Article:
The UKPDS found differences in outcome between the different sulphonylureas. Patients treated with chlorpropamide had a significantly lower HbA1c than those receiving glibenclamide; nevertheless, their systolic and diastolic blood pressures were significantly higher throughout the study, and there was significantly more progression of their retinopathy. 

Outside the study newer, shorter-acting sulphonylureas (such as gliclazide) with a lower risk of hypoglycaemia have largely superseded these older agents. We do not know how the newer sulphonylureas and other new agents compare with each other or with older agents.

What difference will the UKPDS make?
Intensification of therapy
The UKPDS findings suggest that about 50% of patients with type 2 diabetes require intensification of their treatment. Based on the British Diabetic Association’s estimated prevalence of type 2 diabetes (BDA, 1995), approximately 600,000 patients in the UK are currently in need of additional oral medication and/or insulin therapy, as well as closer follow-up and more frequent review. 

The resource implications are enormous: who will provide this additional care and will there be a huge increase in the number of referrals to hospital diabetes teams?

Primary or secondary care?
Professor Rury Holman, one of the study’s principal investigators, has predicted a significant shift of diabetes care from primary to secondary care (Legge, 1998). However, a recent national survey of general practices (Pierce, 1998) found ‘enormous enthusiasm’ for providing diabetes care in this setting.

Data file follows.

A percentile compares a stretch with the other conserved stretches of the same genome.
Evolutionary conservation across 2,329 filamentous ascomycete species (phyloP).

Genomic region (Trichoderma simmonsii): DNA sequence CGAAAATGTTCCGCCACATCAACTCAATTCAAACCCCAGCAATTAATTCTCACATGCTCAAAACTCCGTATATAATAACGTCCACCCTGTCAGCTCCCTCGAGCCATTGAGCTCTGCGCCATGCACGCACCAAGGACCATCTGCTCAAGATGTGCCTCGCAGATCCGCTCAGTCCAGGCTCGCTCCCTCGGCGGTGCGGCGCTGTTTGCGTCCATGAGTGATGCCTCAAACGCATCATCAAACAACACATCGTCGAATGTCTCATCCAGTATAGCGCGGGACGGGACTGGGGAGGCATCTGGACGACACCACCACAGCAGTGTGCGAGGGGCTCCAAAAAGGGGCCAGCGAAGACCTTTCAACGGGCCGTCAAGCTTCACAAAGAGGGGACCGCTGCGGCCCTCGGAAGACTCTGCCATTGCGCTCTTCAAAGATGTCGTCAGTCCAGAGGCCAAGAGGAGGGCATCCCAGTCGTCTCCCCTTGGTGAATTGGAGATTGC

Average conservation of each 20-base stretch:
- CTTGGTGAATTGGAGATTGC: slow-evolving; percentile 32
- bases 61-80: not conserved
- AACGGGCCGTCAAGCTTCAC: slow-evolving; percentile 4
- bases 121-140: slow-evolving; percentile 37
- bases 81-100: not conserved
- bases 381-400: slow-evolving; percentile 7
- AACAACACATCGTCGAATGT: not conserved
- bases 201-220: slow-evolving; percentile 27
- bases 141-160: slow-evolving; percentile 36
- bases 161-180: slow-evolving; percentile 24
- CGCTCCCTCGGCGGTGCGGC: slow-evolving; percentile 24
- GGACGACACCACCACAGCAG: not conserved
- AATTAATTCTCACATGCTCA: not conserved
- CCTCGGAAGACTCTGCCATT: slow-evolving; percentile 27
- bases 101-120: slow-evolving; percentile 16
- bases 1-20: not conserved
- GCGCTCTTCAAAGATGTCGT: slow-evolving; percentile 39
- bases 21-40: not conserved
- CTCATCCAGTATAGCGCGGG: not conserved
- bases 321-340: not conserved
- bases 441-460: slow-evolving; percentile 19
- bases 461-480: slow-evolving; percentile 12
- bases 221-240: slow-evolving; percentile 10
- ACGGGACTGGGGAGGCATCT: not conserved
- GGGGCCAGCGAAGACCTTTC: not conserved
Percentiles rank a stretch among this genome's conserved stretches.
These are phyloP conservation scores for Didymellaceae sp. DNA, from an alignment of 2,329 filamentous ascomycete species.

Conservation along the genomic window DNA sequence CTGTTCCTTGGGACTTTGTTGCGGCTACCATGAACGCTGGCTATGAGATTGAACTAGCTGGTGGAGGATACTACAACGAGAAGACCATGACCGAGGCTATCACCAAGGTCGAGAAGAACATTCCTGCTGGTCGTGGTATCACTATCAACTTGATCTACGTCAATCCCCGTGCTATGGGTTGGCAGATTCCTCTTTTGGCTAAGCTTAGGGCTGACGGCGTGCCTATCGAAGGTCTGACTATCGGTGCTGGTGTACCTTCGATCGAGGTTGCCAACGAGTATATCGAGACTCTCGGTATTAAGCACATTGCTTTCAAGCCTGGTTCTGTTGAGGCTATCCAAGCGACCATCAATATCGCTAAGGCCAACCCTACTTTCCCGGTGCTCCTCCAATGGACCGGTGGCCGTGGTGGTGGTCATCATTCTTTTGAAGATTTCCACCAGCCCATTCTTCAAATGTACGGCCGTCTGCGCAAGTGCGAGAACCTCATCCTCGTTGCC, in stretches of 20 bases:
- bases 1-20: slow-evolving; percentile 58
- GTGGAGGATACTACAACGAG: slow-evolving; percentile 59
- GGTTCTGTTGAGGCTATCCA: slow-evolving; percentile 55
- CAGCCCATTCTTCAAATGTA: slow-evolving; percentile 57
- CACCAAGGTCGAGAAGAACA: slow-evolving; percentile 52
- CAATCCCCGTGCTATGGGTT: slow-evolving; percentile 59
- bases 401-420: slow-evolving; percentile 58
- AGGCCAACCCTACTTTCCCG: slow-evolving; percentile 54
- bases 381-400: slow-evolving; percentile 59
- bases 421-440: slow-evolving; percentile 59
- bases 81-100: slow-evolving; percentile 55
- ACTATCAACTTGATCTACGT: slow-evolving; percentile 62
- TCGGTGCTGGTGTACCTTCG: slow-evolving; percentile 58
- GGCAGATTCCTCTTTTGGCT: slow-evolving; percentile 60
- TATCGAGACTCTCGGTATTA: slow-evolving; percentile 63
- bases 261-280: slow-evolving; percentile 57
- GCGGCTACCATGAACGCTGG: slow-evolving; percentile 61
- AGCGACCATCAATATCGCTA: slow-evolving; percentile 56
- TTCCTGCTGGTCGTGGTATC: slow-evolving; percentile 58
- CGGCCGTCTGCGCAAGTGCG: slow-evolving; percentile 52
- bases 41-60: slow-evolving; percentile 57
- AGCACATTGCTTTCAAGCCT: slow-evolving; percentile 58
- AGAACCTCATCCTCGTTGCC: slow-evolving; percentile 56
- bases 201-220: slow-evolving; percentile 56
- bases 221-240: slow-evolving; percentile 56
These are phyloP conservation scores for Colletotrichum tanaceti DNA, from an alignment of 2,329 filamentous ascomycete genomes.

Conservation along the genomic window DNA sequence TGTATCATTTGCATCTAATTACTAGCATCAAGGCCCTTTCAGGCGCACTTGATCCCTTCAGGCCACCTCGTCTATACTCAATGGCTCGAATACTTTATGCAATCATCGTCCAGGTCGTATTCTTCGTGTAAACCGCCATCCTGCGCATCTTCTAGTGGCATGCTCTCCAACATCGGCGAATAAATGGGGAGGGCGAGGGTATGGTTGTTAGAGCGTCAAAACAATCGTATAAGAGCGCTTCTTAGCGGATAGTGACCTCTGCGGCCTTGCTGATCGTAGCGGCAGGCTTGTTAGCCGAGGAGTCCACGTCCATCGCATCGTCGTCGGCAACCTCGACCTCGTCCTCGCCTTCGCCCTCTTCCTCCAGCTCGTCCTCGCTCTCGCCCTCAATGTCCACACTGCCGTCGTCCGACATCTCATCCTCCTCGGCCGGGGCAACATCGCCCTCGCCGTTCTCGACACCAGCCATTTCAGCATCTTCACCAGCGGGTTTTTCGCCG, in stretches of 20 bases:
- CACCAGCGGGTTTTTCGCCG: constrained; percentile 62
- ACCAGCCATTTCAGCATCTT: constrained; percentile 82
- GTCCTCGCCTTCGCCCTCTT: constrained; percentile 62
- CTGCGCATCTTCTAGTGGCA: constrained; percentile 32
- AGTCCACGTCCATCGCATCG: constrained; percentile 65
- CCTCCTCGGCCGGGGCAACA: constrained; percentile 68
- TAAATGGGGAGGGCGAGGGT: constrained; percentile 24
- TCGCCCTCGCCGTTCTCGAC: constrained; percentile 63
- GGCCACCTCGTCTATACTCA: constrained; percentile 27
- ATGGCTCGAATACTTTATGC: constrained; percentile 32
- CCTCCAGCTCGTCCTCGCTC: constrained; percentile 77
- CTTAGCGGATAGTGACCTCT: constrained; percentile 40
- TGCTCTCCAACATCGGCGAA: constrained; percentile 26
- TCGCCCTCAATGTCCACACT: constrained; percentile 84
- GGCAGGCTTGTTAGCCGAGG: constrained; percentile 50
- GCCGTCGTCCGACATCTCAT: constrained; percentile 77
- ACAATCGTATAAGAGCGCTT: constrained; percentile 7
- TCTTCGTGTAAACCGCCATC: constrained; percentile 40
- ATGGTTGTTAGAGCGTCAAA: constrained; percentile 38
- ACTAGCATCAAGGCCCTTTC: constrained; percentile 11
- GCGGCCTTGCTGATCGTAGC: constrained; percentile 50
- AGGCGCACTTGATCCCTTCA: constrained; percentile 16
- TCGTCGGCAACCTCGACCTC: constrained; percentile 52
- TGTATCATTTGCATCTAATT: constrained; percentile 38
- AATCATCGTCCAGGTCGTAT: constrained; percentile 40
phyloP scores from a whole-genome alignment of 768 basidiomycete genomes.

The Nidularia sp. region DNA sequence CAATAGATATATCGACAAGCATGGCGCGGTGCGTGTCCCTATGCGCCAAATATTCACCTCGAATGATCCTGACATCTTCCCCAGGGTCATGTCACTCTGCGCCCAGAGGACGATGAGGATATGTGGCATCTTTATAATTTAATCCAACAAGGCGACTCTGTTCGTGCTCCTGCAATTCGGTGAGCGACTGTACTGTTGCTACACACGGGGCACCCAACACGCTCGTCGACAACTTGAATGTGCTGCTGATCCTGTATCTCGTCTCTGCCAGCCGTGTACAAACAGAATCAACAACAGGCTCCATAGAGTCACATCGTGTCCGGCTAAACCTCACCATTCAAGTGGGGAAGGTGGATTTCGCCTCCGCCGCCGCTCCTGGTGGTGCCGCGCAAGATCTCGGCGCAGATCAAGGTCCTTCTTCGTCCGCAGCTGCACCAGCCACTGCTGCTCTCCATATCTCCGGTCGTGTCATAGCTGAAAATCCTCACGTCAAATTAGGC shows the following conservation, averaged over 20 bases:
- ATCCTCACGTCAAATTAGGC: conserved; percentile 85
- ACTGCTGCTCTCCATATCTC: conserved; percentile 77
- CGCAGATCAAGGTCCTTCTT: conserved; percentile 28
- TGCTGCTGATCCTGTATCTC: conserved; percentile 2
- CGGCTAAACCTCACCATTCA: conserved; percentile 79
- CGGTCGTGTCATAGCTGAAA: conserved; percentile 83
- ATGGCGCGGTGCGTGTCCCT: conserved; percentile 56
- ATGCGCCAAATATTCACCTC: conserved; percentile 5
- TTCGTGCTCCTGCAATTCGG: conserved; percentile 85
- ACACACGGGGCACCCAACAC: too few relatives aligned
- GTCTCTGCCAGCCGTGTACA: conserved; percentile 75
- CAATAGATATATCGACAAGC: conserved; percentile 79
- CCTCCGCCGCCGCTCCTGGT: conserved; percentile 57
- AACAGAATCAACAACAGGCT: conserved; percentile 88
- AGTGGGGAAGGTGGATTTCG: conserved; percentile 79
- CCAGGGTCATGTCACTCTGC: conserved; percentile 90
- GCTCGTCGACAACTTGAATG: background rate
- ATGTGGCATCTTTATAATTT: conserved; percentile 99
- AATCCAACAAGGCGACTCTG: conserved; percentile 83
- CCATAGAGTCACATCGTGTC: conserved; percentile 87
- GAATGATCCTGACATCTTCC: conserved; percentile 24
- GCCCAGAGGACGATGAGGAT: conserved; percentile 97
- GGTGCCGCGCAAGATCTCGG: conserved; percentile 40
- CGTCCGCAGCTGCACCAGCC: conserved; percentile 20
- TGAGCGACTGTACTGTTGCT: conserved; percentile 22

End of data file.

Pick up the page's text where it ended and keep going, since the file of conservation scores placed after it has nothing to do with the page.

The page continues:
Most general practices already have at least one GP and one practice nurse with a special interest in diabetes. With appropriate financial, educational and specialist nursing support, there is no reason why intensified treatment for patients with type 2 diabetes cannot be provided in primary care. 

There is currently enormous variation in the standards of diabetes care between individual general practices. However, the formation of the new Primary Care Groups (PCGs) will provide an excellent opportunity for the standardisation of care within a group of practices, potentially enabling all of the practices to achieve the same high level of care. 

Dr Mary Pierce, from the Department of General Practice and Primary Health Care, Imperial College School of Medicine (Pierce, 1998), has suggested that each PCG should nominate a GP and nurse who would be responsible for overseeing the delivery and audit of diabetes care.

Implications for nursing
The UKPDS is likely to have more impact on the nursing profession than on any other professional group. An essential component of intensified treatment, especially when insulin therapy is indicated, is one-to-one patient education, and this is almost exclusively the role of the nurse. There have been calls for the employment of more diabetes specialist nurses (DSNs) to cope with this immense workload (Sinclair, 1998); perhaps these additional nurses could be practice nurses with an interest in diabetes.